NEW RADIOCARBON DATA ON FEATURE AGES, RIVER MIGRATION RATES, AND FLOODPLAIN SEDIMENTATION RATES IN CONGAREE NATIONAL PARK
New data indicate that paleochannels associated with both Wise Lake and Tom’s Slough were abandoned and accumulating significant, organic-rich deposits by approximately 2,200 years before present (YBP, with “present” being 1950). This age is consistent with an earlier cutoff date of 2,860 YBP for Weston Lake Slough. Pairs of dates from organic-rich ox-bow lake deposits in Weston Lake Slough and Tom’s Slough indicate accumulation rates of 0.04 and 0.20 cm/yr respectively. Additional samples from muck swamp (a groundwater rimswamp developed above a Pleistocene ox-bow) and the Dry Branch alluvial fan are currently being analyzed. These data should help constrain the age of these features and chronology of the northern floodplain margin.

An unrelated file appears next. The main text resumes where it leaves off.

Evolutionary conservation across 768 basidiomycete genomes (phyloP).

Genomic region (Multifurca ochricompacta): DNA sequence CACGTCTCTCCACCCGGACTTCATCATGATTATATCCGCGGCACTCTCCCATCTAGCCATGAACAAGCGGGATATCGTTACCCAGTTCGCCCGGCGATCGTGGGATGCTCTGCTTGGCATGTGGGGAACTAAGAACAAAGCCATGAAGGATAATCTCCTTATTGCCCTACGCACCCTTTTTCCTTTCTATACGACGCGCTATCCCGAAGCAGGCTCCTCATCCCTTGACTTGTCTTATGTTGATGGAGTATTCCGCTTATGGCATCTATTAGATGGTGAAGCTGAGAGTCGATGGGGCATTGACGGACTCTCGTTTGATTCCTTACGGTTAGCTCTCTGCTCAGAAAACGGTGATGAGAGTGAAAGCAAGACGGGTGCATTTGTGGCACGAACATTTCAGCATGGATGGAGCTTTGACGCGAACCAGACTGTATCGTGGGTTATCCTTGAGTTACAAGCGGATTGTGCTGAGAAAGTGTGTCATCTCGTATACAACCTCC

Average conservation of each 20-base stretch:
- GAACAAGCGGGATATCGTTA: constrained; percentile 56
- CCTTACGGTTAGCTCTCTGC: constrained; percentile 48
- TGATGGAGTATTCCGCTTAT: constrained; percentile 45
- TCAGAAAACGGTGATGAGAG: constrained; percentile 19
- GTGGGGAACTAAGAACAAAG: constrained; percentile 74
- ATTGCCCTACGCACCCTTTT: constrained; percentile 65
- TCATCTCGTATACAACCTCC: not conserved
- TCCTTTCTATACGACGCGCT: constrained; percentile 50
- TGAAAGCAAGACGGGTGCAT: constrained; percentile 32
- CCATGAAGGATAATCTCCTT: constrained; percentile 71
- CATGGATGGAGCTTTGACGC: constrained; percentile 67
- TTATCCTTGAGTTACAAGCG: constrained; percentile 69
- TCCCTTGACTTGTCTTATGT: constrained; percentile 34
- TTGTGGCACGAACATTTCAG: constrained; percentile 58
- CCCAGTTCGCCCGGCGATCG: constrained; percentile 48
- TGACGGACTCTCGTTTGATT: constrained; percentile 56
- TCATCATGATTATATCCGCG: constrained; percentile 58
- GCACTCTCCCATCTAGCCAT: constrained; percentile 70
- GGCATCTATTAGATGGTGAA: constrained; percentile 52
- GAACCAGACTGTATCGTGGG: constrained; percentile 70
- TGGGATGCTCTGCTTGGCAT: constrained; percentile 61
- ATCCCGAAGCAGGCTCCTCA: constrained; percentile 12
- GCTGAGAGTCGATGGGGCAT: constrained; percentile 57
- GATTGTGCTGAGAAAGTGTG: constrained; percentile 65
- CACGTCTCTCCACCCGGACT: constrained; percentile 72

Overall the emerging dataset seems to suggest that Holocene Meanderbelt 4 of Shelley and Cohen (2007), which includes most of the visible abandoned channels in the lower valley, is less than 3,000 years old. Some groundwater rimswamp and alluvial fan deposits near the floodplain margin, however, hint at a deeper, late Pleistocene to early Holocene surface. Vertical accumulation rates near the river have apparently accelerated in historical times. While this increase is largely attributed to legacy sediment from historical landuse upstream, this signal is complicated by an apparent natural increase caused by lateral migration of rapidly-accumulating levees over deeper, more slowly-accumulating backswamp deposits.